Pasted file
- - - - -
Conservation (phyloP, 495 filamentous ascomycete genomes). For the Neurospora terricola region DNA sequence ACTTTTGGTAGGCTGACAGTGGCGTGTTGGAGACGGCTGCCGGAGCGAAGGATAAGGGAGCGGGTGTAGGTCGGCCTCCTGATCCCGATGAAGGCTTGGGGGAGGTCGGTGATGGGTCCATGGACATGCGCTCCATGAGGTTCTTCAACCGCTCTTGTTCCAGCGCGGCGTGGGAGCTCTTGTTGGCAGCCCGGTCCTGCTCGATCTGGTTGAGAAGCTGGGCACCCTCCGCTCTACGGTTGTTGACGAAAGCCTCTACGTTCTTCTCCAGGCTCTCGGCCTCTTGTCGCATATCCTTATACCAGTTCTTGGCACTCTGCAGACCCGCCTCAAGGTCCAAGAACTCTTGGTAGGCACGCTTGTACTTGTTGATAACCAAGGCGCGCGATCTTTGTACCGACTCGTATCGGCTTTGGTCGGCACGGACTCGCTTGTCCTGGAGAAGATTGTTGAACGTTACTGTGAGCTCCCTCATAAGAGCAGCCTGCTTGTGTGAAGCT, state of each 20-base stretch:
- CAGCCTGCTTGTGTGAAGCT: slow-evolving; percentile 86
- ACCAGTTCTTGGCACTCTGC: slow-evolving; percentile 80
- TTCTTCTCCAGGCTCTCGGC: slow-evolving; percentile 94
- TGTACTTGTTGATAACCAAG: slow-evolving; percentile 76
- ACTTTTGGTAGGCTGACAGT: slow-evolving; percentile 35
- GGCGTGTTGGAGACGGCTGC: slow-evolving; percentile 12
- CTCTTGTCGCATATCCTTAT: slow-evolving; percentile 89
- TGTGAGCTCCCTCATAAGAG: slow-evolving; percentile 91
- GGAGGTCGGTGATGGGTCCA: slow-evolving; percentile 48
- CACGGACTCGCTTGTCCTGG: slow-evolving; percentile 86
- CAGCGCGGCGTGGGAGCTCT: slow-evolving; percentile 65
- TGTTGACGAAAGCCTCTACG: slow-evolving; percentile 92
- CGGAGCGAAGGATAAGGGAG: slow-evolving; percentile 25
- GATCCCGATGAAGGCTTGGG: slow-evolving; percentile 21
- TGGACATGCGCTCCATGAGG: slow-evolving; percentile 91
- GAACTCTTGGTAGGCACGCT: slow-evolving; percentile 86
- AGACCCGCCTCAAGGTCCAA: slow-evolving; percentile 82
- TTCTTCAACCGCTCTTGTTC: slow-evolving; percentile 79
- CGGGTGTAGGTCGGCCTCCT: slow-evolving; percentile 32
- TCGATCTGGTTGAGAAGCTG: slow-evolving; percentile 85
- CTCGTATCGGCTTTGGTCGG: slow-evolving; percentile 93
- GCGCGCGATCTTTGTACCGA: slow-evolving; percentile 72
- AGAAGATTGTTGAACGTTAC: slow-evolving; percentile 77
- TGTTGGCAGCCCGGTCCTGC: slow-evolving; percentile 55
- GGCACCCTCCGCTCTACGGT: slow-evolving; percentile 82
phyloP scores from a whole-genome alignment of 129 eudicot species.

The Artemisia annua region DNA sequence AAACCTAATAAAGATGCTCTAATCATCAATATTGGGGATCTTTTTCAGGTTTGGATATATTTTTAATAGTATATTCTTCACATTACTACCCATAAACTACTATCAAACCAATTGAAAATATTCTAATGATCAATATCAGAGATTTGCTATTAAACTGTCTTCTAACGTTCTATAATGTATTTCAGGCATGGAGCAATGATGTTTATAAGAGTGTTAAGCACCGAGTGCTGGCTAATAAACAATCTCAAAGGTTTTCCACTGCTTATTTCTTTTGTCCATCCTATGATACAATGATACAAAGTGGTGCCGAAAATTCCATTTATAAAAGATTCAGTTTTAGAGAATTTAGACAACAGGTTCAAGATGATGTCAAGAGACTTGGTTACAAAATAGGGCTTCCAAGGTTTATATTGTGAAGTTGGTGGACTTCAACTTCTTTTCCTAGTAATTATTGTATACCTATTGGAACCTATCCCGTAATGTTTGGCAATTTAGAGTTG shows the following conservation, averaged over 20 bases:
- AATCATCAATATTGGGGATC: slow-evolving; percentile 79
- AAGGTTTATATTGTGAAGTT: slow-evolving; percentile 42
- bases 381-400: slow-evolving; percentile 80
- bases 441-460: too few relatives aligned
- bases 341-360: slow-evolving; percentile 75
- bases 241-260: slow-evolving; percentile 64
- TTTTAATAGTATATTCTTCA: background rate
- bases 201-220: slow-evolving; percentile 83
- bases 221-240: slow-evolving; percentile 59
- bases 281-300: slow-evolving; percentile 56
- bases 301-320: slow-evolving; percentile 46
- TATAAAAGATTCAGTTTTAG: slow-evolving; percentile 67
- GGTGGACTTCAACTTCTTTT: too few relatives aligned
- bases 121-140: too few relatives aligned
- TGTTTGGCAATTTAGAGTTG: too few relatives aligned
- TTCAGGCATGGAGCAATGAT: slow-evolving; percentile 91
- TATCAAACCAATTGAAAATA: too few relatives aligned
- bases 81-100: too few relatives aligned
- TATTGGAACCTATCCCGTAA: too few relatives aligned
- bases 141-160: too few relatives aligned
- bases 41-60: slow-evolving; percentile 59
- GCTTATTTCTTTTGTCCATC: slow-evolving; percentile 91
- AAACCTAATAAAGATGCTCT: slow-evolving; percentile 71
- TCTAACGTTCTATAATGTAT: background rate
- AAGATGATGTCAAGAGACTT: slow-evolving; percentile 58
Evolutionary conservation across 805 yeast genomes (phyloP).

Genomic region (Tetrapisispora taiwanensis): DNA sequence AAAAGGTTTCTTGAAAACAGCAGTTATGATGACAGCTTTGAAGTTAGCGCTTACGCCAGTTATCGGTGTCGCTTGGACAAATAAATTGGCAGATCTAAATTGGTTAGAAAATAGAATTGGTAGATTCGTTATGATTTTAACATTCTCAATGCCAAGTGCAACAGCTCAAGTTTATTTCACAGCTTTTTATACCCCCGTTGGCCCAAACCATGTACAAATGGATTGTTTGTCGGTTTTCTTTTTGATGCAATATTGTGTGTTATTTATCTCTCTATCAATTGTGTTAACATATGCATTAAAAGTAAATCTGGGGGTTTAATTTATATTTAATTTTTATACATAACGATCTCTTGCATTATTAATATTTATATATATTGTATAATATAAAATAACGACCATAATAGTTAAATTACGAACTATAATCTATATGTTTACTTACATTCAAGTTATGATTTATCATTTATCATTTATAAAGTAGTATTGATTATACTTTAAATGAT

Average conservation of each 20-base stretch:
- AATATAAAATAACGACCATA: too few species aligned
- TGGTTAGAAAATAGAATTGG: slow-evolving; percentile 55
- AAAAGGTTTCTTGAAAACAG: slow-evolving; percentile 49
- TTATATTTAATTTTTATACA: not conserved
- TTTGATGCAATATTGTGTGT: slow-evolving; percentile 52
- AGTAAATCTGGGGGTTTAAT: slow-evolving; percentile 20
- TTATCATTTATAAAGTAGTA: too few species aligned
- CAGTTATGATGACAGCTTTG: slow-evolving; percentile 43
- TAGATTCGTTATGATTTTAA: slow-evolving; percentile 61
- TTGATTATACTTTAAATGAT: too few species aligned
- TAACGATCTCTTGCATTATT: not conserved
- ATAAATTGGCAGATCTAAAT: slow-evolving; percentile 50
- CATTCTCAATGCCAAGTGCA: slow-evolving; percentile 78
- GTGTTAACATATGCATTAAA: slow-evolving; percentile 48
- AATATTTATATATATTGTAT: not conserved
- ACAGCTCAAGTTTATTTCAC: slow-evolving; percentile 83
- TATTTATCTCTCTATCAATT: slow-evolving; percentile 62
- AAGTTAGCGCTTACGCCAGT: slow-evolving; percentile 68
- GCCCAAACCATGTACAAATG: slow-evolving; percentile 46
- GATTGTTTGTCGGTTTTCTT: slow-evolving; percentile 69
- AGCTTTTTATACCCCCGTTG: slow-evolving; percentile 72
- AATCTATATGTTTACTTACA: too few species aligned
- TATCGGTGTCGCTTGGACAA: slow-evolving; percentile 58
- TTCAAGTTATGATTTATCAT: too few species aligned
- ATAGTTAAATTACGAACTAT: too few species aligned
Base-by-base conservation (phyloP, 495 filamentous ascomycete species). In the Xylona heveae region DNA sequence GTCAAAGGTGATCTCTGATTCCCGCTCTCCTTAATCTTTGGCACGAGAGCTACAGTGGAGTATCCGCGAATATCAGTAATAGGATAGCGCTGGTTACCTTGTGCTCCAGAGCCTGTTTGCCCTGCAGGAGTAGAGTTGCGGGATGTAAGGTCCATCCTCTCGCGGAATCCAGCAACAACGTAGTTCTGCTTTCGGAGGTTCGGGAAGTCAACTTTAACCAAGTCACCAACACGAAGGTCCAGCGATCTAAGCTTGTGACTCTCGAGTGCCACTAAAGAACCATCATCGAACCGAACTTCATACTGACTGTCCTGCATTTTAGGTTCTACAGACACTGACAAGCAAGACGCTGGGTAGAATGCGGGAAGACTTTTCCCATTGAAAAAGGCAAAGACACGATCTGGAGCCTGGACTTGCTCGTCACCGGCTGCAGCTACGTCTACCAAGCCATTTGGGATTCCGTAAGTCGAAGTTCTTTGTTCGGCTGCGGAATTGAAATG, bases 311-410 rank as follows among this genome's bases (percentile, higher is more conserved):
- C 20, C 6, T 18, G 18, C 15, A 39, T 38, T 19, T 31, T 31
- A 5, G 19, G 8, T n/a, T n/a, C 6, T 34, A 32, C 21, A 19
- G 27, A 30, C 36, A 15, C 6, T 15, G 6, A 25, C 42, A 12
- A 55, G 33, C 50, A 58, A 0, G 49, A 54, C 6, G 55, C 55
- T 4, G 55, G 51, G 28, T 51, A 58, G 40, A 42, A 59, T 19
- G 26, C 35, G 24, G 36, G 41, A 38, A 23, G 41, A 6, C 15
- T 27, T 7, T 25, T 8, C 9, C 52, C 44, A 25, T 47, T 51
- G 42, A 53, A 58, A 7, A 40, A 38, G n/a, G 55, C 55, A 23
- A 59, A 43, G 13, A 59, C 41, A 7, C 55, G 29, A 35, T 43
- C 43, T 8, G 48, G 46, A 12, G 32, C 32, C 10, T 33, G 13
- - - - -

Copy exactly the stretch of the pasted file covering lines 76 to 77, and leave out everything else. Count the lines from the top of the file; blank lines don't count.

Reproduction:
- GATTGTTTGTCGGTTTTCTT: slow-evolving; percentile 69
- AGCTTTTTATACCCCCGTTG: slow-evolving; percentile 72